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C/K rack and pinion

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  • t walgamuth
    replied
    It sounds like installing a complete front subframe might be attractive with all new ball joints, a sway bar etc. Anybody done that?

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  • yeroldad
    replied
    Originally posted by sweetolbob View Post
    This is a Flaming River Chevelle conversion kit. Cost is about $3900, I'm not suggesting you spend that but the principle should work with about any R&P set up to convert it to a center tie rod mount that's necessary for a Studebaker setup.

    Click image for larger version

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    Bob
    I hadn't thought of a setup like that, and it would be fairly easy to fab up, and heating/bending the steering arms is a great idea also. Seems like you could use most any rack and it would work. Thanks! PS: I've been off SDC for a bit, sorry for not replying sooner.

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  • 4NStudy
    replied
    Car Fix - Season 10 Episode 6. Check it out. The boys are working on the front end of a '51 Starlight. A good source to learn about all the don'ts. Being able to see what some of the terms "look like" was very helpful (to me any).

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  • bensherb
    replied
    Originally posted by r1lark View Post

    Nice job bending/shortening the steering arms! I had not thought of this. Folks do similar all the time on early Ford spindles to gain tie rod clearance on dropped axles. In fact, the 'old school' method of dropping early Ford axles was the same basic process.
    Yep! I've done more than a few of them too; decades ago. With the new stuff available from places like Super Bell (reasonably priced too), there's not much need anymore.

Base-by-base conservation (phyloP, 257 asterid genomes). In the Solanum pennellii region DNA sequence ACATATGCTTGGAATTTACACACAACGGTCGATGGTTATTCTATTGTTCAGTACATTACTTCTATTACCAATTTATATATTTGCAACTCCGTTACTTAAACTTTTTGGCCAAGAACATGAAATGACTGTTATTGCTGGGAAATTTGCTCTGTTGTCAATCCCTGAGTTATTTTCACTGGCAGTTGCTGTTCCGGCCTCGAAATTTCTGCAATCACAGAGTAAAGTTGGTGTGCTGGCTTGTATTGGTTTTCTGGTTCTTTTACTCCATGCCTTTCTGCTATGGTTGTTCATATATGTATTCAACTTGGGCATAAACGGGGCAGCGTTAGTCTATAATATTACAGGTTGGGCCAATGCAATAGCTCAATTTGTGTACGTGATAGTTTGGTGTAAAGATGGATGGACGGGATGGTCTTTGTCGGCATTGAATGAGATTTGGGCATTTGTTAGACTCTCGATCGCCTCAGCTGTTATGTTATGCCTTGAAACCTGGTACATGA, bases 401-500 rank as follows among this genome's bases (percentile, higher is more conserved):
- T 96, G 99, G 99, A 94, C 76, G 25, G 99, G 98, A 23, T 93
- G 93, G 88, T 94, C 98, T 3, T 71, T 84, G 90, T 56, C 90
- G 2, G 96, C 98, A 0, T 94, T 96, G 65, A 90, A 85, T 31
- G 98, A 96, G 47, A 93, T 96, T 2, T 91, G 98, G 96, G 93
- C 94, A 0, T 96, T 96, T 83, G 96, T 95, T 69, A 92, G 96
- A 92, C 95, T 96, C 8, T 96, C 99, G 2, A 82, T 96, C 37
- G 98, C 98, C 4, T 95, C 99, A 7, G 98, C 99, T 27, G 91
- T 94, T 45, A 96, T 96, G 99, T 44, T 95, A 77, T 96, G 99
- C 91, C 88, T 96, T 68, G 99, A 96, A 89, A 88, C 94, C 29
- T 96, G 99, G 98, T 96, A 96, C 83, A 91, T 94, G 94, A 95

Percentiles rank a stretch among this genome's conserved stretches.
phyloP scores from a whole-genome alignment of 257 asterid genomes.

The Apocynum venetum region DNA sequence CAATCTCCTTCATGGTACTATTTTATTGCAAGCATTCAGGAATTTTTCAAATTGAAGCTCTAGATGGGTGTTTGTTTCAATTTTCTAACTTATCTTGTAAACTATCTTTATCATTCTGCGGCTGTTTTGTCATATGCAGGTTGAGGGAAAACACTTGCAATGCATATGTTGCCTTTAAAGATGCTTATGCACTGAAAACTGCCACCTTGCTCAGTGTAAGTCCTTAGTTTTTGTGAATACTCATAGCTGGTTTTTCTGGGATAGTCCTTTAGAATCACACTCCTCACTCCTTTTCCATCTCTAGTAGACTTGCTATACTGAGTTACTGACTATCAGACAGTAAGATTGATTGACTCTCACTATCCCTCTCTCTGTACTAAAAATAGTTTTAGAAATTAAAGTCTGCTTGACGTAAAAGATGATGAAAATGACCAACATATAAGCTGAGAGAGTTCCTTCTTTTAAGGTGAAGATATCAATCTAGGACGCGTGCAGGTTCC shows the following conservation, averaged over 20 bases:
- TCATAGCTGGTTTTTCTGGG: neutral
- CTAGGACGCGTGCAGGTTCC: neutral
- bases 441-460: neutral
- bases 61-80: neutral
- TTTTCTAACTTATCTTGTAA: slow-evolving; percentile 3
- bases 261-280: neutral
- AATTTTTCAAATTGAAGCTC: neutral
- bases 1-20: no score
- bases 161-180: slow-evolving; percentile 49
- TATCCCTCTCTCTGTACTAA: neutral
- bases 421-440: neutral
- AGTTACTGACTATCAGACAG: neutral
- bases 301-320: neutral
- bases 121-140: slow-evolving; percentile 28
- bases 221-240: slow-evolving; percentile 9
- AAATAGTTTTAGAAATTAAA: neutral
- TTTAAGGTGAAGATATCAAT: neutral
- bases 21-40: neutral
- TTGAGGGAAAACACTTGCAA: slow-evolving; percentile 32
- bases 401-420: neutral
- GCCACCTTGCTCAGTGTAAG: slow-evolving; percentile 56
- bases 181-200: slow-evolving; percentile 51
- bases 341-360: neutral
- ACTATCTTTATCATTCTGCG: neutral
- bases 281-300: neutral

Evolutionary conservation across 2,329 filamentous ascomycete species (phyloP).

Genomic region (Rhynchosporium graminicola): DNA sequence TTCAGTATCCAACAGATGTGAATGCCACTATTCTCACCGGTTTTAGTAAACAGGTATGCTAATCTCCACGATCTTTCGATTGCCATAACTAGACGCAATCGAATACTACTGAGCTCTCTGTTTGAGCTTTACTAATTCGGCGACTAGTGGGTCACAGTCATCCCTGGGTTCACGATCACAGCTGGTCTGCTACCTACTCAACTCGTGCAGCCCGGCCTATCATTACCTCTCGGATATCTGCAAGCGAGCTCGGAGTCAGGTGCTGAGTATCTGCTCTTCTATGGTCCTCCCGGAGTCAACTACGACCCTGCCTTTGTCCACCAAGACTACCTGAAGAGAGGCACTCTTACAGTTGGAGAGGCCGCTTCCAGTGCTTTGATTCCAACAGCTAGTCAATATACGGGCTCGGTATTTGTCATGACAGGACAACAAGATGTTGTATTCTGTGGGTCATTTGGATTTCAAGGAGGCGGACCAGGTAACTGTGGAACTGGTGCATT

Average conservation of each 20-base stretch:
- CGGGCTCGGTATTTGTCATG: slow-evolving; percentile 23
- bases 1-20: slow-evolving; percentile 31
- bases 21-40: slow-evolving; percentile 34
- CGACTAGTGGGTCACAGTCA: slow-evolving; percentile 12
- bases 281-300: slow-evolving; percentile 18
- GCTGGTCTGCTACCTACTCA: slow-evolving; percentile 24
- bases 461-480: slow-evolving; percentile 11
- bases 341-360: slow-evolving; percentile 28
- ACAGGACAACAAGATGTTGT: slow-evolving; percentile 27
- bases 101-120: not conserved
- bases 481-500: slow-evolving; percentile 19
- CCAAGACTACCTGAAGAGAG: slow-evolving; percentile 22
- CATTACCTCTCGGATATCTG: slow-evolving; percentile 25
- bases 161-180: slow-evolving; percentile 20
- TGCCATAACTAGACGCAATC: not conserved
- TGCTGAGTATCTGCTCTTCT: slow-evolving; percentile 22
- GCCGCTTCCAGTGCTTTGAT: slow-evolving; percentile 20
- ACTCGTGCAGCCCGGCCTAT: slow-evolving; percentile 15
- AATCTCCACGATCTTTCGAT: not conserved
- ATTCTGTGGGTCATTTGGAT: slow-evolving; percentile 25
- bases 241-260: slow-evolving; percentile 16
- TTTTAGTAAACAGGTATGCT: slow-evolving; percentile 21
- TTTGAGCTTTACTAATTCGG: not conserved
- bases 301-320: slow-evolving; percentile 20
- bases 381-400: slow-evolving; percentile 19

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  • bensherb
    replied
    Originally posted by PackardV8 View Post
    The other option is to shorten the threaded end and re-machine the taper and threaded portion. However, the machinist who did this for me said, "Don't bring those in here ever again."

    jack vines
    I was a prototype machinist for many years. I would have said the same thing, that would be the masochistic approach!

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  • Alan
    replied
    You can get almost straight arms off a 59 to 62 T cab truck, but you have to re-position the key way.

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  • r1lark
    replied
    Originally posted by bensherb View Post

    You don't need to weld anything to shorten the arms. Just heat and bend them.
    Click image for larger version Name:	IMG_0951.JPG Views:	0 Size:	123.7 KB ID:	1891701
    Nice job bending/shortening the steering arms! I had not thought of this. Folks do similar all the time on early Ford spindles to gain tie rod clearance on dropped axles. In fact, the 'old school' method of dropping early Ford axles was the same basic process.

    Leave a comment:


  • PackardV8
    replied
    The other option is to shorten the threaded end and re-machine the taper and threaded portion. However, the machinist who did this for me said, "Don't bring those in here ever again."

    jack vines

    Leave a comment:


  • bensherb
    replied
    Originally posted by yeroldad View Post
    Seems like I'm gonna be on my own on this job. I was hoping to find someone who had done it, with none of the experimentation. Now I'm leaning toward the short arms and adding power steering. And, being a cheap SOB, I will probably shorten the arms myself. Done lots of fab work (like 50 years+) and I am very proficient at welding. I'm getting lazy though. Got a long way to go on the car yet so maybe something will come up down the line. Thanks for your input!
    You don't need to weld anything to shorten the arms. Just heat and bend them.

    These are what they sell, I understand they were for Avanti originally.
    Click image for larger version  Name:	quick steering arm.JPG Views:	0 Size:	8.1 KB ID:	1891700